1. Charlie Both Dishes It Out and Takes It
Remember last month when we told you how dumb Charlie Ergen was acting?
Well, this week we found someone new to agree with us: Charlie Ergen.
As we at the Five Dumbest Things Research Lab reported a month ago, Ergen behaved egregiously on a late-March conference call with analysts and investors regarding fourth-quarter results for 2003.
For some incomprehensible reason, Ergen -- CEO of EchoStar Communications (DISH) - Get Report, operator of the Dish Network satellite TV service -- refused to answer a simple, commonplace question: What was the price at which EchoStar repurchased its stock in the most recent quarter?
Though this figure is based on publicly available information, and though companies have been answering this question for decades, Ergen grumpily clammed up -- much to the surprise of the respected EchoStar shareholder who asked the question, Wall Street veteran Leon Cooperman.
Odd and inexplicable, we thought. We pressed the company on Ergen's apparent rudeness, but EchoStar remained publicly unapologetic.
Until Thursday. That's when, on the company's first-quarter conference call, an analyst made a joke about how
wasn't going to ask any question about the price at which EchoStar bought back its stock this quarter.
That remark prompted Ergen to say he'd received a "really nice letter" from Cooperman on the subject.
"I made a mistake by not giving that number out," Ergen said. "I think we've disclosed it this time. ... You know, I made a mistake, and he asked a very legitimate question, and he was also kind enough to take the time to articulate that to me by letter, and I appreciated that."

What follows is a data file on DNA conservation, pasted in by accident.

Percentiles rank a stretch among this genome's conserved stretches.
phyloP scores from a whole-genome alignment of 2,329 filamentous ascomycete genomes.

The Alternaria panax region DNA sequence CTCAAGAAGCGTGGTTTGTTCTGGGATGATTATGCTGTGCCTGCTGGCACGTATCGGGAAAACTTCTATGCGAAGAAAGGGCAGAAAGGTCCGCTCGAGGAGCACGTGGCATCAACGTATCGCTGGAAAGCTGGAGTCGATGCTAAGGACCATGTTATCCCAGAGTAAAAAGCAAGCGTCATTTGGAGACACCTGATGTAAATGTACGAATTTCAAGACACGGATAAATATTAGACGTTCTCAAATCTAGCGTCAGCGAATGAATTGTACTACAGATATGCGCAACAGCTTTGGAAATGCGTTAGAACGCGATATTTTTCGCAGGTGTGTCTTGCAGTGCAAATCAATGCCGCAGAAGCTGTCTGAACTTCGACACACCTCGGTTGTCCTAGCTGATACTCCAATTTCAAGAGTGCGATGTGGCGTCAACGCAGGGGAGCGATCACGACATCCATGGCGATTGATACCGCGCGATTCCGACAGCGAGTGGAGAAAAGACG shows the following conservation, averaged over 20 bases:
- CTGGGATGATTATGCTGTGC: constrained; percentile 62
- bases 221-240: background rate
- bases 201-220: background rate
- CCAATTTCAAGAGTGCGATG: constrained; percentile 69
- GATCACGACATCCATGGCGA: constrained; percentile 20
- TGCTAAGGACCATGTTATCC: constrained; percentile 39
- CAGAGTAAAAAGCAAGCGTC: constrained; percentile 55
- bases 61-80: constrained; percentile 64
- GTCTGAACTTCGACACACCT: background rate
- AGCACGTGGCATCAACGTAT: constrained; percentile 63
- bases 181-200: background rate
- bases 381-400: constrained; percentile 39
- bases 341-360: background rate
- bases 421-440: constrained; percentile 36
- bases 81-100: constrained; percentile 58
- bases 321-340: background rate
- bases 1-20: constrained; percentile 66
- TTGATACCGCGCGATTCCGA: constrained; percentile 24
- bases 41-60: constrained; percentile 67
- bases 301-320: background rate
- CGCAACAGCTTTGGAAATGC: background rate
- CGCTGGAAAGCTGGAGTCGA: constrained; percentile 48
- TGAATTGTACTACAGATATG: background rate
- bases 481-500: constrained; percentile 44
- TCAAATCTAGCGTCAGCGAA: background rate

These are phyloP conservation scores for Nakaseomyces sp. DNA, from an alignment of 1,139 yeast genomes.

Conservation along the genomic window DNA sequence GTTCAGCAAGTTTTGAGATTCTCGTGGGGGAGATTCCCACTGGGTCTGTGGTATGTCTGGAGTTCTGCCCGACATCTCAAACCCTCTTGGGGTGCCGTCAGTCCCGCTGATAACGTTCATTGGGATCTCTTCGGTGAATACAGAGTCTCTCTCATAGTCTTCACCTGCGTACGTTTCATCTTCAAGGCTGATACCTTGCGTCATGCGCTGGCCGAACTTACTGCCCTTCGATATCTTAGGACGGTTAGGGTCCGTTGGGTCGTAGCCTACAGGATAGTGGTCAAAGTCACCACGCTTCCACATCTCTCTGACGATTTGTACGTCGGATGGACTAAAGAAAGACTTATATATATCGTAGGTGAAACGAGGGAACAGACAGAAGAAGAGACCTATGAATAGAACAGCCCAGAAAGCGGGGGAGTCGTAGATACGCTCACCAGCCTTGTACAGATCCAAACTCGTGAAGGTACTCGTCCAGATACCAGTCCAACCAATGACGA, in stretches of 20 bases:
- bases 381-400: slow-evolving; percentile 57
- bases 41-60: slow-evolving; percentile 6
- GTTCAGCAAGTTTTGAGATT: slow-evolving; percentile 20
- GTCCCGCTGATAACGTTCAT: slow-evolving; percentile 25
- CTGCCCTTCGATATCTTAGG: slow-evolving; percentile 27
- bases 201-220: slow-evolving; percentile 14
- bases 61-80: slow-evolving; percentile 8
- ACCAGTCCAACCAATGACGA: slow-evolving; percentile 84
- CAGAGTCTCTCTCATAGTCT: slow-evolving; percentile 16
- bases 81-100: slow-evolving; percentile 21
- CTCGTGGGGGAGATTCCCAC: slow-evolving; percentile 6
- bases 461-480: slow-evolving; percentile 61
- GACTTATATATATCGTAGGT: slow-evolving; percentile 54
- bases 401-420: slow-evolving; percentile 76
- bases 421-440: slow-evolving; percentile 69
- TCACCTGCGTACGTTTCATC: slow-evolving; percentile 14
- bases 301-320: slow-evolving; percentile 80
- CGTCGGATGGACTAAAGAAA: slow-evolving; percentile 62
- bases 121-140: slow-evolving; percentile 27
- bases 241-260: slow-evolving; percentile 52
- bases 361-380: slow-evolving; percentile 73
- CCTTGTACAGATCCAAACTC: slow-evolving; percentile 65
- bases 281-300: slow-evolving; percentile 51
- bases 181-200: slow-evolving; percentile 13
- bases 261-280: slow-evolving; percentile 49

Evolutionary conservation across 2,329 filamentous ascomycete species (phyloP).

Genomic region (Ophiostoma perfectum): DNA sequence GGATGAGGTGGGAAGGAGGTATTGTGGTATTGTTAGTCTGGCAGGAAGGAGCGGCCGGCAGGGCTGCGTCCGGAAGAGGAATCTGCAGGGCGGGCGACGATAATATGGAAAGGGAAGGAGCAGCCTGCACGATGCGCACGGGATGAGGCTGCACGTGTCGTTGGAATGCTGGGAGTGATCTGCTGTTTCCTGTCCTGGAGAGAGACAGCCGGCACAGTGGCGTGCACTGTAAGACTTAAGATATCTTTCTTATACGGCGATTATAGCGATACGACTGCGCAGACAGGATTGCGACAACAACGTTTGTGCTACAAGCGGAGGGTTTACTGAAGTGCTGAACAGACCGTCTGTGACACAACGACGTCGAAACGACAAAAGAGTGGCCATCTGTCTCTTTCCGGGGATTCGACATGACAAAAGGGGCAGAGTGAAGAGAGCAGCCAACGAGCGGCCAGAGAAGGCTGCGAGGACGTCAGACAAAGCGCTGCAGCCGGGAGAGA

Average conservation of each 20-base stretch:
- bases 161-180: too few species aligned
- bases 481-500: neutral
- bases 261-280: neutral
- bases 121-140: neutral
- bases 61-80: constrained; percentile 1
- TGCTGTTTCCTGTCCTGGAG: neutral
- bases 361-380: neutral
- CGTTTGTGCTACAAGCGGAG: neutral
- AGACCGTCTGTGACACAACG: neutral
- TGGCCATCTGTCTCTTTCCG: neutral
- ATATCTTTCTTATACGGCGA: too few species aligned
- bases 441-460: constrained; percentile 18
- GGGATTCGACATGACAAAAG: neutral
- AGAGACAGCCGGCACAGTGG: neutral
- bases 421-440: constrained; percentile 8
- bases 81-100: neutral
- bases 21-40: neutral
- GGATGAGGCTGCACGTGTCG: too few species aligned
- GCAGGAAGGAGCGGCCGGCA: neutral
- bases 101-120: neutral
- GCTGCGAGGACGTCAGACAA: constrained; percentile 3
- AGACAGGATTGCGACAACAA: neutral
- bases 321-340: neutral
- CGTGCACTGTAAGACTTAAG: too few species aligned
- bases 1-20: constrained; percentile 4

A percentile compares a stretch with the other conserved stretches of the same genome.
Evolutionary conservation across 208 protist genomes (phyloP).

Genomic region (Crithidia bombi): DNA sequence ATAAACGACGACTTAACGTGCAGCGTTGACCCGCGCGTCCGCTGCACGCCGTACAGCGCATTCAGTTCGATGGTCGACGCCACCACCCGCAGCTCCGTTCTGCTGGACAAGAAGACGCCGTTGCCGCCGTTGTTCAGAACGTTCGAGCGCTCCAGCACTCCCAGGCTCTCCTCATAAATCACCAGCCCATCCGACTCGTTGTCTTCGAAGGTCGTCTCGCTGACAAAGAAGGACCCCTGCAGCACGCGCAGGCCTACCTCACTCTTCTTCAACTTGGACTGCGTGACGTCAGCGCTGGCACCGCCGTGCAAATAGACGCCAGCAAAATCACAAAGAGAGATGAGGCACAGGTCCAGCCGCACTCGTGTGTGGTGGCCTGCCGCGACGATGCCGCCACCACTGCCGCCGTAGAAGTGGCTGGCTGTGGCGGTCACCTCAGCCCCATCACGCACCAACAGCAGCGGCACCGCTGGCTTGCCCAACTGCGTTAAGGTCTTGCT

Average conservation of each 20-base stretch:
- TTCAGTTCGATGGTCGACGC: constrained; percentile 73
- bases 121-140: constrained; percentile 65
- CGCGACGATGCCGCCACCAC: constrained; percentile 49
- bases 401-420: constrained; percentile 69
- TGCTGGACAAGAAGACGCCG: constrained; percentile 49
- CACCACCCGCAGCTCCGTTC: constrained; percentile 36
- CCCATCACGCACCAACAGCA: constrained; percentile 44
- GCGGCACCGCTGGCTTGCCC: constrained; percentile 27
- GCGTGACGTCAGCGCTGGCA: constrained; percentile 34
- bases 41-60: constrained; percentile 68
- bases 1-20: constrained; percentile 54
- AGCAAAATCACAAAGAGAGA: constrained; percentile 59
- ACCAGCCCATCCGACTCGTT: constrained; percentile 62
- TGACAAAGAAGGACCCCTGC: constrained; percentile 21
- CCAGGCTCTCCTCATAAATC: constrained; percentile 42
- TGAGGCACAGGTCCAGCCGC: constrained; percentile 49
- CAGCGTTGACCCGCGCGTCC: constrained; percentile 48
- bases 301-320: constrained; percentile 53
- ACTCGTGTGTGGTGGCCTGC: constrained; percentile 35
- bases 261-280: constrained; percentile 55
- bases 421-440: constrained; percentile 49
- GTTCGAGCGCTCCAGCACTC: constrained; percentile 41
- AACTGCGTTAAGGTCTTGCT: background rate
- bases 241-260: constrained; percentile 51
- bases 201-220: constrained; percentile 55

Wow. A public expression of regret by a CEO who isn't at a sentencing hearing.
2. Brooking No Quattrone
Poor Frank Quattrone.
The former Credit Suisse First Boston banker, the onetime financial king of Silicon Valley, was found guilty this week of obstruction of justice and witness-tampering.
It turned out to be deceptively easy for Quattrone to get a shot at jail time: All he had to do was forward an email advising staffers it was "time to clean up those files."
Like others before us, we'll point out the obvious: As smart as Frank Quattrone and
Martha Stewart Living Omnimedia
founder Martha Stewart must be, they never learned the famous lesson inadvertently taught by another smart guy, Richard Nixon: It isn't the crime that gets you in trouble, it's the cover-up.
For some nonobvious thought, we'll turn to journalist/blogger
Chris Nolan, who has been covering Quattrone both on his way up and his way down. ("Covering" Quattrone might be the understatement of the year, actually; Nolan broke the story about how Quattrone's investment banking clients enjoyed privileged access to hot initial public offerings, as well as the existence of the infamous "clean up those files" memo.)